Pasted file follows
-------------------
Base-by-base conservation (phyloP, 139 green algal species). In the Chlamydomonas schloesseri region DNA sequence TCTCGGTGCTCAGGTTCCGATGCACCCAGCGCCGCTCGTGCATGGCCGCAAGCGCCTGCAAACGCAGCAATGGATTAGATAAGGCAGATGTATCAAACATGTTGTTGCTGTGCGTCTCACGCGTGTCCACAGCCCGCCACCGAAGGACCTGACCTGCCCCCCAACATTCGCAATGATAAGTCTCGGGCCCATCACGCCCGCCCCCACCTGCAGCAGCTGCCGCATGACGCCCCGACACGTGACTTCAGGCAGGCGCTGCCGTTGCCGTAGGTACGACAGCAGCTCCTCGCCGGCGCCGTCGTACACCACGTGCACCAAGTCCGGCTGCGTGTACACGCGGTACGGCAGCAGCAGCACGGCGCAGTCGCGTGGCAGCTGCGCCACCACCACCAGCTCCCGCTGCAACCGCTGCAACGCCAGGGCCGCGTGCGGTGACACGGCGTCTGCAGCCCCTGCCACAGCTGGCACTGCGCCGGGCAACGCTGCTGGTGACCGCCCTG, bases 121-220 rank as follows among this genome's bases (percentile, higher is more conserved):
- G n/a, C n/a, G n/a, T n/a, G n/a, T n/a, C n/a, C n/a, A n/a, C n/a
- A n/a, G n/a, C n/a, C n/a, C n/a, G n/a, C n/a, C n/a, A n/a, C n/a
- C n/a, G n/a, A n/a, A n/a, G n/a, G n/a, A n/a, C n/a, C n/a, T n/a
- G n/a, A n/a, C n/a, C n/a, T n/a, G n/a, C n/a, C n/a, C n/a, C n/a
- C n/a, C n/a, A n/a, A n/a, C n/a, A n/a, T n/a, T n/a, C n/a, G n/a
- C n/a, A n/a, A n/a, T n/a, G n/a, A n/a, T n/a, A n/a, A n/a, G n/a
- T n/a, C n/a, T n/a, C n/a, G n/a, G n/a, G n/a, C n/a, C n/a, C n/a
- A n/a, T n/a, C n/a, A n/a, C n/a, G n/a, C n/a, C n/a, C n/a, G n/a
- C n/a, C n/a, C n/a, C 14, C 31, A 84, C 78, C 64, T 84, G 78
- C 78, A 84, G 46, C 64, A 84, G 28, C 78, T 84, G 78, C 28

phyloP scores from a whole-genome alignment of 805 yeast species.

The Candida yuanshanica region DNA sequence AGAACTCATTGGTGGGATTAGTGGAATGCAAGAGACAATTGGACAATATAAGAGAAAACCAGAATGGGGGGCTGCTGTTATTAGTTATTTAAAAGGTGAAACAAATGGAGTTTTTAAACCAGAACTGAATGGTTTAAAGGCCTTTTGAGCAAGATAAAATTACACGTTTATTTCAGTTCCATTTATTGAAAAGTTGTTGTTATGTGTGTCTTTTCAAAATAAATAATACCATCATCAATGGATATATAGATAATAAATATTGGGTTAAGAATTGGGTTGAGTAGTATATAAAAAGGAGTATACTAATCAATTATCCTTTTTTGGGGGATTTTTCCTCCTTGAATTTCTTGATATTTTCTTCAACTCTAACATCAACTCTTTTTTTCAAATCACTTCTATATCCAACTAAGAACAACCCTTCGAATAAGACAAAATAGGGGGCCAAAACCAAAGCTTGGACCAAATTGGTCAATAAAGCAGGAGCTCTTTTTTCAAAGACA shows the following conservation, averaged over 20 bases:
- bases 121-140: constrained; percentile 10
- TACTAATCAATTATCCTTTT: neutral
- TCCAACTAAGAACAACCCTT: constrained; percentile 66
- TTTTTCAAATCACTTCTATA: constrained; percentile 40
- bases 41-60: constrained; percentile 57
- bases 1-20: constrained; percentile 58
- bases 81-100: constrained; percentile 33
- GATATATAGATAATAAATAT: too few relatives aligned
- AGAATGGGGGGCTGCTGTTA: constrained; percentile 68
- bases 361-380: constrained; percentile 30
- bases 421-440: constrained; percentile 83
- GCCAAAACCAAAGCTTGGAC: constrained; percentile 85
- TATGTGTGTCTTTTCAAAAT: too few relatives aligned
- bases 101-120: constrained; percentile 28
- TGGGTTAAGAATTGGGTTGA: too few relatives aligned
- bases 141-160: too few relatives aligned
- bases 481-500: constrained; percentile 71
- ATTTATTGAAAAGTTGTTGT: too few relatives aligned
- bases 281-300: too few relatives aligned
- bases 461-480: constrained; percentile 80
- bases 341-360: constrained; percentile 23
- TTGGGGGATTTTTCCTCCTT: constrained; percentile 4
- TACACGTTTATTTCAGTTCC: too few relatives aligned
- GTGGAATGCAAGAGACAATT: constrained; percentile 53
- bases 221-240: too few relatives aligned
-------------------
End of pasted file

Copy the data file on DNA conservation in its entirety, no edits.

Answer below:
Base-by-base conservation (phyloP, 139 green algal species). In the Chlamydomonas schloesseri region DNA sequence TCTCGGTGCTCAGGTTCCGATGCACCCAGCGCCGCTCGTGCATGGCCGCAAGCGCCTGCAAACGCAGCAATGGATTAGATAAGGCAGATGTATCAAACATGTTGTTGCTGTGCGTCTCACGCGTGTCCACAGCCCGCCACCGAAGGACCTGACCTGCCCCCCAACATTCGCAATGATAAGTCTCGGGCCCATCACGCCCGCCCCCACCTGCAGCAGCTGCCGCATGACGCCCCGACACGTGACTTCAGGCAGGCGCTGCCGTTGCCGTAGGTACGACAGCAGCTCCTCGCCGGCGCCGTCGTACACCACGTGCACCAAGTCCGGCTGCGTGTACACGCGGTACGGCAGCAGCAGCACGGCGCAGTCGCGTGGCAGCTGCGCCACCACCACCAGCTCCCGCTGCAACCGCTGCAACGCCAGGGCCGCGTGCGGTGACACGGCGTCTGCAGCCCCTGCCACAGCTGGCACTGCGCCGGGCAACGCTGCTGGTGACCGCCCTG, bases 121-220 rank as follows among this genome's bases (percentile, higher is more conserved):
- G n/a, C n/a, G n/a, T n/a, G n/a, T n/a, C n/a, C n/a, A n/a, C n/a
- A n/a, G n/a, C n/a, C n/a, C n/a, G n/a, C n/a, C n/a, A n/a, C n/a
- C n/a, G n/a, A n/a, A n/a, G n/a, G n/a, A n/a, C n/a, C n/a, T n/a
- G n/a, A n/a, C n/a, C n/a, T n/a, G n/a, C n/a, C n/a, C n/a, C n/a
- C n/a, C n/a, A n/a, A n/a, C n/a, A n/a, T n/a, T n/a, C n/a, G n/a
- C n/a, A n/a, A n/a, T n/a, G n/a, A n/a, T n/a, A n/a, A n/a, G n/a
- T n/a, C n/a, T n/a, C n/a, G n/a, G n/a, G n/a, C n/a, C n/a, C n/a
- A n/a, T n/a, C n/a, A n/a, C n/a, G n/a, C n/a, C n/a, C n/a, G n/a
- C n/a, C n/a, C n/a, C 14, C 31, A 84, C 78, C 64, T 84, G 78
- C 78, A 84, G 46, C 64, A 84, G 28, C 78, T 84, G 78, C 28

phyloP scores from a whole-genome alignment of 805 yeast species.

The Candida yuanshanica region DNA sequence AGAACTCATTGGTGGGATTAGTGGAATGCAAGAGACAATTGGACAATATAAGAGAAAACCAGAATGGGGGGCTGCTGTTATTAGTTATTTAAAAGGTGAAACAAATGGAGTTTTTAAACCAGAACTGAATGGTTTAAAGGCCTTTTGAGCAAGATAAAATTACACGTTTATTTCAGTTCCATTTATTGAAAAGTTGTTGTTATGTGTGTCTTTTCAAAATAAATAATACCATCATCAATGGATATATAGATAATAAATATTGGGTTAAGAATTGGGTTGAGTAGTATATAAAAAGGAGTATACTAATCAATTATCCTTTTTTGGGGGATTTTTCCTCCTTGAATTTCTTGATATTTTCTTCAACTCTAACATCAACTCTTTTTTTCAAATCACTTCTATATCCAACTAAGAACAACCCTTCGAATAAGACAAAATAGGGGGCCAAAACCAAAGCTTGGACCAAATTGGTCAATAAAGCAGGAGCTCTTTTTTCAAAGACA shows the following conservation, averaged over 20 bases:
- bases 121-140: constrained; percentile 10
- TACTAATCAATTATCCTTTT: neutral
- TCCAACTAAGAACAACCCTT: constrained; percentile 66
- TTTTTCAAATCACTTCTATA: constrained; percentile 40
- bases 41-60: constrained; percentile 57
- bases 1-20: constrained; percentile 58
- bases 81-100: constrained; percentile 33
- GATATATAGATAATAAATAT: too few relatives aligned
- AGAATGGGGGGCTGCTGTTA: constrained; percentile 68
- bases 361-380: constrained; percentile 30
- bases 421-440: constrained; percentile 83
- GCCAAAACCAAAGCTTGGAC: constrained; percentile 85
- TATGTGTGTCTTTTCAAAAT: too few relatives aligned
- bases 101-120: constrained; percentile 28
- TGGGTTAAGAATTGGGTTGA: too few relatives aligned
- bases 141-160: too few relatives aligned
- bases 481-500: constrained; percentile 71
- ATTTATTGAAAAGTTGTTGT: too few relatives aligned
- bases 281-300: too few relatives aligned
- bases 461-480: constrained; percentile 80
- bases 341-360: constrained; percentile 23
- TTGGGGGATTTTTCCTCCTT: constrained; percentile 4
- TACACGTTTATTTCAGTTCC: too few relatives aligned
- GTGGAATGCAAGAGACAATT: constrained; percentile 53
- bases 221-240: too few relatives aligned